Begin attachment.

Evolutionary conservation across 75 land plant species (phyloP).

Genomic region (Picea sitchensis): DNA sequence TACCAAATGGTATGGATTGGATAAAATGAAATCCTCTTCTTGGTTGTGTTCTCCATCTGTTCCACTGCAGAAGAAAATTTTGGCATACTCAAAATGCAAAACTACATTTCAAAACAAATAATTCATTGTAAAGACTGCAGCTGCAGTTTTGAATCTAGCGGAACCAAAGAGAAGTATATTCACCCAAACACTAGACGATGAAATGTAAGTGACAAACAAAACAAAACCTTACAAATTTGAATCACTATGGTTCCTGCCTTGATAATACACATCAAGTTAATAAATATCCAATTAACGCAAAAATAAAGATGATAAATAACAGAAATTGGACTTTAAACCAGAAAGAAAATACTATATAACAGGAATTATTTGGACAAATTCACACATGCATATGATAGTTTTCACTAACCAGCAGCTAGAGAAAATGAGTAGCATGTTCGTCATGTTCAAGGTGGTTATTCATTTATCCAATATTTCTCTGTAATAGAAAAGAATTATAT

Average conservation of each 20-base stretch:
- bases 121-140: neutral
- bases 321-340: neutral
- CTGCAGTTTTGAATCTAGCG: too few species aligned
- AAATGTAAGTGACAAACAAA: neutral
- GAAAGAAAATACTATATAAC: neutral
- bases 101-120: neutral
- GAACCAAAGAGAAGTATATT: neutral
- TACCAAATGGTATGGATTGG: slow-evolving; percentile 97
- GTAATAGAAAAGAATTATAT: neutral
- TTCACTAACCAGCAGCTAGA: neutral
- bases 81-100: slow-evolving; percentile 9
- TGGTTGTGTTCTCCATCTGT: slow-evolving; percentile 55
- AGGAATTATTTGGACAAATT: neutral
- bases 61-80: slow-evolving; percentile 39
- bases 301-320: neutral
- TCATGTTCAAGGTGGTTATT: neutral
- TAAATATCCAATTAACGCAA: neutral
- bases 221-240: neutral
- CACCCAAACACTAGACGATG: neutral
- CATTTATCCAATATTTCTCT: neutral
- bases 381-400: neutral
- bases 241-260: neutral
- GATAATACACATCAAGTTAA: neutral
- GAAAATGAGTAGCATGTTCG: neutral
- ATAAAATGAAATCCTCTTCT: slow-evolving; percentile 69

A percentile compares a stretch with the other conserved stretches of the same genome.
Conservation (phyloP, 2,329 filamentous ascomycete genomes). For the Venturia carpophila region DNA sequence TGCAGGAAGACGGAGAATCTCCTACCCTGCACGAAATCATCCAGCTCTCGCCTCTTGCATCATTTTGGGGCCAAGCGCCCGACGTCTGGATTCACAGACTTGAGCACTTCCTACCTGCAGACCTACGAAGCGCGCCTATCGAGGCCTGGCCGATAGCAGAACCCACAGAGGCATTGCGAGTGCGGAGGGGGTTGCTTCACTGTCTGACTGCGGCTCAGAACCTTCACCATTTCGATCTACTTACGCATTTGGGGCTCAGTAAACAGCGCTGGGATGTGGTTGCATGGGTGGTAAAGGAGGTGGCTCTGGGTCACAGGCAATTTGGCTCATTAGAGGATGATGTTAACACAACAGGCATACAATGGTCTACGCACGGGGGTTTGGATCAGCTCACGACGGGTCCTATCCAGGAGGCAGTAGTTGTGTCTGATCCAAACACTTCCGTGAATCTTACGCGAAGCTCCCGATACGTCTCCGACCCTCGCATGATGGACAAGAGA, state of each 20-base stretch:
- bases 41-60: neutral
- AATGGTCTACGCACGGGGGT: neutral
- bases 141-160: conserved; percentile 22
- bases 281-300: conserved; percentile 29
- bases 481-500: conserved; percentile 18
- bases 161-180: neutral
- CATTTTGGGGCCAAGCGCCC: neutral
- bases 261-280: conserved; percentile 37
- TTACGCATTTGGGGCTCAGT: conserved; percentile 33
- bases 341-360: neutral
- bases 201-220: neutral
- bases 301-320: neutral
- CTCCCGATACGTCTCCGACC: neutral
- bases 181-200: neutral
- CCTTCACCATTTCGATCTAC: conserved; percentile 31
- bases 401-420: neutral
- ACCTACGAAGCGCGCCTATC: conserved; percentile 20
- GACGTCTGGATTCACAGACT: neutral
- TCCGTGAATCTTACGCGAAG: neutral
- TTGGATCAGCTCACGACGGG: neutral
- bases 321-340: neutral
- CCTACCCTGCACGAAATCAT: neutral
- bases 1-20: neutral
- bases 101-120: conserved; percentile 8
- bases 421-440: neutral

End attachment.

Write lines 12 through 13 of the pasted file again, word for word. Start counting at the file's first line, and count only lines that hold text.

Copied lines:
- GTAATAGAAAAGAATTATAT: neutral
- TTCACTAACCAGCAGCTAGA: neutral